“Freud reminds us that it is not by looking that we may learn what people are doing when they look, or when they shield themselves from the gaze of others, or - like Jennifer Ringley - when they expose themselves to the other’s gaze”
Jennifer Ringley has set up her own panoptical environment. Perhaps by exposing herself to an invisible audience she feels she will live her life better; perhaps she is trying to send a message to the world that she has nothing to be guilty of (unlike Baldwin’s Giovanni who had pathological guilt leading to his need for privacy); maybe Jenni felt like the publicity would help her out in the future (after all, she sold her bed on Ebay [for $$$], she inspired several commodities [$$$] and most likely made a profit off of her website [$$$$$$$$]); it’s also possible that she is simply afraid of being nonexistent and lonely and that the camera gives her meaning; or perhaps Jenni really is merely an exhibitionist who loves the attention. Whichever is most correct, the most accurate statement that can be made about Jenni is the following: she made a bold statement.
Several people these days are afraid of judgment. While it may be impossible to know if Jenni acted any differently in front of the camera than she would in real life, she clearly does not fear people judging her or misconstruing her actions and visual messages. While “any verbal address implies an addressee,” (87) Jenni’s visual images are not directed toward anyone in particular. She’s left open for judgment by all sorts of people…. even her parents…
Also, since college years are all about independancy and making decisions, control often becomes an issue. As her college years come to an end, she may feel like she lacks control in all aspects of her life -- and the camera may give her that sense of control that she can’t find elsewhere. Ultimately, she controls what part of her room can be seen, what parts of her body can be seen, and what she does in front of the camera. She stated, “I don’t feel like I’m giving up my privacy. Just because people can see me doesn’t mean it affects me. I’m still alone in my room, no matter what.” I think this contradicts what she says after she graduates - when asked why she set up a camera in her apartment, she said that she felt lonely without it. This expresses her need to be “‘alone in the presence of someone’” (84). Thus, she does view the camera as a sort of audience, someone always there with her.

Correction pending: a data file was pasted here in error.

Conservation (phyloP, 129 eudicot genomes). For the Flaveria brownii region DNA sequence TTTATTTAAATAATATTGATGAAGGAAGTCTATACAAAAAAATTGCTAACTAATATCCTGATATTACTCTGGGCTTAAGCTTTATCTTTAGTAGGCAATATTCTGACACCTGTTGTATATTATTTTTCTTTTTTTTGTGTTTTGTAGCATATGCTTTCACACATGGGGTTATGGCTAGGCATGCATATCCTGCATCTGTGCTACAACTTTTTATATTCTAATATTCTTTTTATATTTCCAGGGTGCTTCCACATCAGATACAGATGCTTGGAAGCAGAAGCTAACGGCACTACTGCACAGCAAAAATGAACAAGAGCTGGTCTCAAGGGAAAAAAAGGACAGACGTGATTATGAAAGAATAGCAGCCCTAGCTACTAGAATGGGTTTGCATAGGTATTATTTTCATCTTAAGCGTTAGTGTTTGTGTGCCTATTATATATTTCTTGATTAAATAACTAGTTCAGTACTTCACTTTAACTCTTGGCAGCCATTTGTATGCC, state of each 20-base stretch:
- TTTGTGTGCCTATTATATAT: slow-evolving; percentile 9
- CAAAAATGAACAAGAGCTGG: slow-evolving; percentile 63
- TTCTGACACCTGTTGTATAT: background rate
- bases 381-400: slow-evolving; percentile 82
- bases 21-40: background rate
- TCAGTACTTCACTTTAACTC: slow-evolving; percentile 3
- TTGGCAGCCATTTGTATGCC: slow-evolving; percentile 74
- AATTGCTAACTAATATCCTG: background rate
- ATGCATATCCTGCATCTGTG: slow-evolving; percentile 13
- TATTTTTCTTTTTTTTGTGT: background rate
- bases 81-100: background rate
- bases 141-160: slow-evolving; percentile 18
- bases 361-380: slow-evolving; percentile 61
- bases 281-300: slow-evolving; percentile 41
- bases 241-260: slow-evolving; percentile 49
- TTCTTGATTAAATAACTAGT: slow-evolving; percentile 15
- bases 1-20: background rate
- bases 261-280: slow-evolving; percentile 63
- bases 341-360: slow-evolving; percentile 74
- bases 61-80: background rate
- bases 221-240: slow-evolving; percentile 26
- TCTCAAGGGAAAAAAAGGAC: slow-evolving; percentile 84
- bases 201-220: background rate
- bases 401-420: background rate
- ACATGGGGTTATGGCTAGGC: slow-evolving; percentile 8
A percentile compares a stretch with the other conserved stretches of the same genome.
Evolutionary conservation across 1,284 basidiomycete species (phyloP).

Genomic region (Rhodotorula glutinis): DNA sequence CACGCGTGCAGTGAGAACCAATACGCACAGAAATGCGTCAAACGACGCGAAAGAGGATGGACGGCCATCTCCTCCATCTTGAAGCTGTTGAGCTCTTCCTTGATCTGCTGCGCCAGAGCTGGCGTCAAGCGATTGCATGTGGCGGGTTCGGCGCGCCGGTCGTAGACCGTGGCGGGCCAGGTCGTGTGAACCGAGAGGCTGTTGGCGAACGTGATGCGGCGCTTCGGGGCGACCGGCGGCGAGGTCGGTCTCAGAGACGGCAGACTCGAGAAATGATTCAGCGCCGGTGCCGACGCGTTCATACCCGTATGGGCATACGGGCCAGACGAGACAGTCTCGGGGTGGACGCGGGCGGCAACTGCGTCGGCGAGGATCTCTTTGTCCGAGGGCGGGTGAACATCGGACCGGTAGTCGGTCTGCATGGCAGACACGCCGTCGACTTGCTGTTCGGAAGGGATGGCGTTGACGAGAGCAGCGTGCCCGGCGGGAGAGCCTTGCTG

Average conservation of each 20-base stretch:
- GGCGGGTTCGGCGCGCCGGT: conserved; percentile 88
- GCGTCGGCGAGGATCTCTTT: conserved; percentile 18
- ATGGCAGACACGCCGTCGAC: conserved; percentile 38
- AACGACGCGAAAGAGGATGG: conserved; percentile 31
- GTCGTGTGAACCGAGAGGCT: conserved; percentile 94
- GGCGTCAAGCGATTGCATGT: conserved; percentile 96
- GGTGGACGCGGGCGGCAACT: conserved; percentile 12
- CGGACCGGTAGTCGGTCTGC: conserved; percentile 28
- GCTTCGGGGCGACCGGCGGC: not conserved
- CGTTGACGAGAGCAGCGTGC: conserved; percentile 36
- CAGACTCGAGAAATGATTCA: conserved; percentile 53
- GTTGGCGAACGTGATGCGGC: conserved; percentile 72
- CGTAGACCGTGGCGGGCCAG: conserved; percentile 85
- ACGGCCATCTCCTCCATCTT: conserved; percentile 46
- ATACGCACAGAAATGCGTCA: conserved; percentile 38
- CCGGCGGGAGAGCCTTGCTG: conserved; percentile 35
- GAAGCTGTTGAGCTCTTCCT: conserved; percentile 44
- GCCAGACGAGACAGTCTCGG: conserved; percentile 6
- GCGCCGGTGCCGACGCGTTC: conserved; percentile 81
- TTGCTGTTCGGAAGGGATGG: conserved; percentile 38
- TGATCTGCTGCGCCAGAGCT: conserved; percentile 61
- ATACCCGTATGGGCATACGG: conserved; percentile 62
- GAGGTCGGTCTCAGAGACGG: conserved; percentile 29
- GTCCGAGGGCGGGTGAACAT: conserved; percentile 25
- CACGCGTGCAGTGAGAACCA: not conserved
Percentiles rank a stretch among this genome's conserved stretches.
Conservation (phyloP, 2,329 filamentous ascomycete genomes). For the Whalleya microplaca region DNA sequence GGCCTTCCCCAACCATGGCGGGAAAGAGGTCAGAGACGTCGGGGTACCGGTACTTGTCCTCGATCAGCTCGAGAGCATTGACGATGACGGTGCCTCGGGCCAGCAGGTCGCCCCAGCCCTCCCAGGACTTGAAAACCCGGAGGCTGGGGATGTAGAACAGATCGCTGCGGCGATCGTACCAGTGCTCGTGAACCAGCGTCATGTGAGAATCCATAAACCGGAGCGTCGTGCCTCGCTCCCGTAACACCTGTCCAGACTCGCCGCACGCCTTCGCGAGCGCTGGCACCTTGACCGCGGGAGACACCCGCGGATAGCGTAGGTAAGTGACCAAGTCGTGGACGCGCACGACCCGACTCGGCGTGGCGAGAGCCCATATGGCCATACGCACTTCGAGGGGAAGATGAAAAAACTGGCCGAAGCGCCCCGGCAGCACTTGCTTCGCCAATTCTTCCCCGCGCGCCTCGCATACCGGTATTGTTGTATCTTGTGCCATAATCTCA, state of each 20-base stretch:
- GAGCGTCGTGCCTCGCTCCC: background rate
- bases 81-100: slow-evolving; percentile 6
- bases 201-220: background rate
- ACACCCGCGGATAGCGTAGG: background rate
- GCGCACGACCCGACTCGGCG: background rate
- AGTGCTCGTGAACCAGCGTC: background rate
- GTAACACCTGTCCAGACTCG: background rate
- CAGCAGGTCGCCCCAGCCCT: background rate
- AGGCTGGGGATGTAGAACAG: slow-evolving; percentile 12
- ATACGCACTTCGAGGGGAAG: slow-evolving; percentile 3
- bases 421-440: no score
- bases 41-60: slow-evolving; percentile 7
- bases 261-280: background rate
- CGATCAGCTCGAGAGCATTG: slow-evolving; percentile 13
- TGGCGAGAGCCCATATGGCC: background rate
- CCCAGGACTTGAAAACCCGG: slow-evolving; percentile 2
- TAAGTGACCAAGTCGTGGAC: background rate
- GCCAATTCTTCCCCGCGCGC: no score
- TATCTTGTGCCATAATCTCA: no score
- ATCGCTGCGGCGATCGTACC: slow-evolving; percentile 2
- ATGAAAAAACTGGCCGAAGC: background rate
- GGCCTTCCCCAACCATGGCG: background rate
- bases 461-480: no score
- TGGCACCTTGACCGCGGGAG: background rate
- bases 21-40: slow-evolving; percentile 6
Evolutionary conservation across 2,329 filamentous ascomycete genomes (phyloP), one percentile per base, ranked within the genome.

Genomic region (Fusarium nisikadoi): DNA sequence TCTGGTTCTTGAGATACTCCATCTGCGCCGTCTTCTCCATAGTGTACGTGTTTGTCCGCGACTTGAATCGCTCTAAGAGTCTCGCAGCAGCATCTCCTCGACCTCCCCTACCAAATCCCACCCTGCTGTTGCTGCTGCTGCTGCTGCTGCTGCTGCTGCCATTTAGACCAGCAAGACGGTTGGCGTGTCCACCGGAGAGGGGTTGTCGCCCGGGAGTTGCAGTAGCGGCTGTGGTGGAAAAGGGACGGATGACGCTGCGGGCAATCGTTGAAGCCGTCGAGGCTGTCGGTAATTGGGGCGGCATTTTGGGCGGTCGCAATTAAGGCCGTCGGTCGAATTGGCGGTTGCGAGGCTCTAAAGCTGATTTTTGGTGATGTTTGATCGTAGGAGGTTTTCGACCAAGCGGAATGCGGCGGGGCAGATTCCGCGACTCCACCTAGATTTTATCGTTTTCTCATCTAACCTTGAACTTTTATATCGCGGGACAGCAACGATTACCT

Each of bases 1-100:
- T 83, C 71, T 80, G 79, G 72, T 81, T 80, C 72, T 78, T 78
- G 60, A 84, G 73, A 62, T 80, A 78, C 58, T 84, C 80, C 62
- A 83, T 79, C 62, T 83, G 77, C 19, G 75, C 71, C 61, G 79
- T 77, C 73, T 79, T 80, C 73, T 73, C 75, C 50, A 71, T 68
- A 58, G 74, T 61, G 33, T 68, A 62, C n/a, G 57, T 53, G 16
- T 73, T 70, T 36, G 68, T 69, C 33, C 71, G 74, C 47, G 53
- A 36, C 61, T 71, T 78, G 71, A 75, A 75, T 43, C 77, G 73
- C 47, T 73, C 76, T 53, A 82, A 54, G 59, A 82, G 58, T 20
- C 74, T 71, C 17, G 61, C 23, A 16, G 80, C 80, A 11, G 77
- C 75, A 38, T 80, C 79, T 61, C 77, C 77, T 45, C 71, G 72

This also raises controversy on the idea of privacy. Does Jenni have to tell people that they are being filmed when they walk into her room? The article states that she engages in sexual intercourse… which is inevitably filmed… but does her sexual partner (if not her boyfriend) know of the invisible window that he is being exposed through? I wonder if she tells them. If not, I personally consider that kind of morally wrong.
Lastly, why are people so interested in taking part in the surveillance of other people? Why do humans enjoy watching other people’s lives? Like David Letterman said on the youtube video I posted, “People are lonely and desperate. . . they’re reaching out, they want to see life somewhere else taking place. It’s comforting.” Everyone is so interested in Jenni and “lonely adult children keep watch through their windows for Jenni to come home from work” (87). This makes human nature look sad. There are also reality TV shows, like The Real World, and America’s Next Top Model, and even fictional drama TV shows that people love to watch. Why do we get so much pleasure out of watching other people live, make decisions, and make mistakes?